• Understanding of issues of sexism, racism, homophobia, bi-phobia transphobia and other forms of oppressions
• Experience with participating in and/or creating supportive spaces for LGBTTQQ2SIAA identified peoples
• Interest in examining intersections of gender, sexuality, race, faiths, religions, theologies and spiritual practices

Additional requirements for Communication Internship applicants
• Demonstrated experience with HTML, CMS, MS Office
• Demonstrated experience with social media (e.g., Facebook, Twitter, Instagram)
• Courses taken or skills acquired in graphic design, web 2.0 and social media are an asset
• Short-listed candidates will be required to provide work samples

April 6, UC: Science for Peace: Windows of Opportunity: How Women Seize Peace Negotiations for Political Change

Science for Peace: Windows of Opportunity: How Women Seize Peace Negotiations for Political Change
Please join us for a free public lecture on Wednesday April 6th from 7-9pm in Room UC 144 of University College ( 15 King’s College Circle, Toronto, ON M5S 3H7 ) at the University of Toronto’s St George campus:
Dr. Miriam Anderson is Assistant Professor in the Department of Politics and Public Administration and a member of the Yeates School of Graduate Studies at Ryerson University. She holds a PhD from the University of Cambridge (2010) in Politics and International Studies, an MA in Political Science (2004) from the University of British Columbia, and a BA in International Relations from the University of British Columbia.

Dr. Anderson researches peace processes, post-conflict reconstruction, and transnationalism in war and peace. She currently holds (as the principal investigator) a SSHRC Insight Development Grant entitled “Sustaining Women’s Gains Made During Peace Negotiations” (2014-2016) and a SSHRC Connection Grant (2014-2015), “Transnational Actors in War and Peace.
Miriam Anderson teaches courses on women, war and peace; global governance; and women and politics.

From 1999-2002, Anderson served as a human rights monitor for the Organization for Security and Co-operation in Europe (OSCE) in Croatia. During this period she also monitored elections in Bosnia-Herzegovina and in Croatia for the Office for Democratic Institutions and Human Rights (ODIHR). Anderson has also volunteered with grassroots organizations in Nicaragua and El Salvador.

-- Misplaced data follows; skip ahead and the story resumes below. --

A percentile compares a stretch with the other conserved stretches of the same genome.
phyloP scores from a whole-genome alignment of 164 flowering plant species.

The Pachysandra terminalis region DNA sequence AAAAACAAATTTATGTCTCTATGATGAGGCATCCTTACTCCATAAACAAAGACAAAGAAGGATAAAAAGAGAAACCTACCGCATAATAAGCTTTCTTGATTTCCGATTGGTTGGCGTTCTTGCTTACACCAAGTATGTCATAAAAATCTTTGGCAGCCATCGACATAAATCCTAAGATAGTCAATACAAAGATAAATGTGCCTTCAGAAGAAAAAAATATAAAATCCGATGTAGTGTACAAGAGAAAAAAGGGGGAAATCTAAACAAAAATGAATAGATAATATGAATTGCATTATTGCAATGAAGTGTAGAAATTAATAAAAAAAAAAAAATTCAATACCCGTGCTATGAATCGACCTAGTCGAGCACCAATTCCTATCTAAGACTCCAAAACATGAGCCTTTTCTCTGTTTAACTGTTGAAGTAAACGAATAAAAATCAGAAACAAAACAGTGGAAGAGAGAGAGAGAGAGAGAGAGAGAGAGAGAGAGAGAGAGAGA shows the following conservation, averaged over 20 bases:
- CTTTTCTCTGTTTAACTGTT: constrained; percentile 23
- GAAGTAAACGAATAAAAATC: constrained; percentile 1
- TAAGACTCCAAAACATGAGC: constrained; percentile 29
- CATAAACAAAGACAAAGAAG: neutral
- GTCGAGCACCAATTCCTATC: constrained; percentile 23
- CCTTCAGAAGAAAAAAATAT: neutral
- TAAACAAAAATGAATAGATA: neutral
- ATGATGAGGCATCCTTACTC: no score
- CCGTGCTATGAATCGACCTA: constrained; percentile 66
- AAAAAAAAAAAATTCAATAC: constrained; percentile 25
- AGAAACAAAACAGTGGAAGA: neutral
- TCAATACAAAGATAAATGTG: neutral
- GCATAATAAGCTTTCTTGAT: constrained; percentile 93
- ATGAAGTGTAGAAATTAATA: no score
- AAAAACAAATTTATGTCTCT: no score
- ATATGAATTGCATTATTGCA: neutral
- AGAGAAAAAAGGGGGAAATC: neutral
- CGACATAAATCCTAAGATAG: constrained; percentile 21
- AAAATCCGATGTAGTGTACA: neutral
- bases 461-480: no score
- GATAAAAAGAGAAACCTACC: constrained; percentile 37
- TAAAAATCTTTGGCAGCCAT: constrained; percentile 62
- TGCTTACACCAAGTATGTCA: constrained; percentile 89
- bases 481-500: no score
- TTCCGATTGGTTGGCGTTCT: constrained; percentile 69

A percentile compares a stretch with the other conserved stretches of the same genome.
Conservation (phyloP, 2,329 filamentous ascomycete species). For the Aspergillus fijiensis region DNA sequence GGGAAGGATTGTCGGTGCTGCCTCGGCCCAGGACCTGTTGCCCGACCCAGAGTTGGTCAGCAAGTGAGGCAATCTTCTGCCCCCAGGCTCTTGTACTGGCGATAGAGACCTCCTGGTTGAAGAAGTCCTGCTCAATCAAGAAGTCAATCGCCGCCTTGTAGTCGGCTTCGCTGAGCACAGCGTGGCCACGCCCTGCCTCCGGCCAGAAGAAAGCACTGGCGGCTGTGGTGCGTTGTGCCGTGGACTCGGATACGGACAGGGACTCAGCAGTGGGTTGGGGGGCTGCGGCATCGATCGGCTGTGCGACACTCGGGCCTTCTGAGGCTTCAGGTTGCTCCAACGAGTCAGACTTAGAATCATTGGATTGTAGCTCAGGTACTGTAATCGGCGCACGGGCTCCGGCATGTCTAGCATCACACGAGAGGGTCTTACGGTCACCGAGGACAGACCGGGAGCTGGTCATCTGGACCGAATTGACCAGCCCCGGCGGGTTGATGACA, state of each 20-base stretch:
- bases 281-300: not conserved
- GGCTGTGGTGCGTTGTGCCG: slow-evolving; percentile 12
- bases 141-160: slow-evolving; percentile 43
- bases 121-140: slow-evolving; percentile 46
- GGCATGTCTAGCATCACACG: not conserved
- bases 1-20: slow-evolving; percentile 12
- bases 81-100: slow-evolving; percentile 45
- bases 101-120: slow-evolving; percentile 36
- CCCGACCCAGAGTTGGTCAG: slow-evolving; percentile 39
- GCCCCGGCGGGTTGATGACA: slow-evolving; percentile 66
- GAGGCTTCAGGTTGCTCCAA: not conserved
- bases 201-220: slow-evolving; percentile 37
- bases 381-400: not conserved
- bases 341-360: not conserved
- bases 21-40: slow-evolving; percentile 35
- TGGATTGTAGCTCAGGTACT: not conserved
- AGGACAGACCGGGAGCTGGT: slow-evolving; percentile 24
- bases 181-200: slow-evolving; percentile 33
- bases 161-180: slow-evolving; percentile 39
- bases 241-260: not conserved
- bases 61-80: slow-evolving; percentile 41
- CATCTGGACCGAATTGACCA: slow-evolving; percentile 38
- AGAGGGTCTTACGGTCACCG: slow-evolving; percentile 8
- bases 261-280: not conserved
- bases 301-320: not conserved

This event is part of a weekly series of talks entitled: “Vital Discussions of Human Security”. Please see for details on all of our upcoming events. Please see our YouTube channel for videos from past events.


URGENT: Email Minister of Immigration McCallum to stop next week's litigation

URGENT: Email Minister of Immigration McCallum to stop next week's litigation 

Despite our best efforts, the Canadian government is going ahead with  litigation that was initiated by the Harper government against U.S. Iraq War resisters. The Federal Court hearings are scheduled for April 5 and 6.
  • We are asking every supporter to immediately email Minister of Immigration John McCallum,  at and (model message below)
  • Under your name, please include city and province
  • Please cc Prime Minister Justin Trudeau:
  • Please also bcc the War Resisters Support Campaign at
Here is a model email message you can copy and paste into your message (or feel free to personalize it)

SUBJECT: U.S. Iraq War resisters – Stop litigation initiated by Harper government
Honourable John McCallum
Minister of Immigration, Refugees and Citizenship
Dear Minister McCallum,
I am writing to ask that you immediately cease the litigation initiated  by the former Conservative government against U.S. Iraq War resisters. Our new government should not defend decisions made under the previous  government and re-litigate matters the Court has already found on in  favour of these conscientious objectors. As you know, Canadians  overwhelmingly opposed the Iraq War and the Liberal government under Jean Chrétien made a decision not to participate in it.

The cases to be heard by the Federal Court on April 5 and 6 should be settled, and the matters sent back to be re-determined by new  immigration officers.

I thank you for your consideration and look forward to your response.

cc: Prime Minister Justin Trudeau


The Human Library Project | Hart House Thurs April 7, 11-3

The Human Library Project | Hart House

Details: Have you ever lost yourself in a good book? Explored new ideas or experienced far-off places through the written word?  Now is your opportunity to come face to face with a human book and hear, first-hand, from people who have lived to tell unforgettable stories.

Despite living in one of the most diverse cities in the world, we continue to face challenges to social cohesion such as discrimination, intolerance and prejudice. With the recent release of the Truth and Reconciliation Commission’s Final Report, growing momentum with the #BlackLivesMatter movement, as well as increasing occurrences of anti-Islamic rhetoric and actions, the 2016 Human Library is more timely than ever, primarily focusing on Indigenous, Black and Muslim perspectives.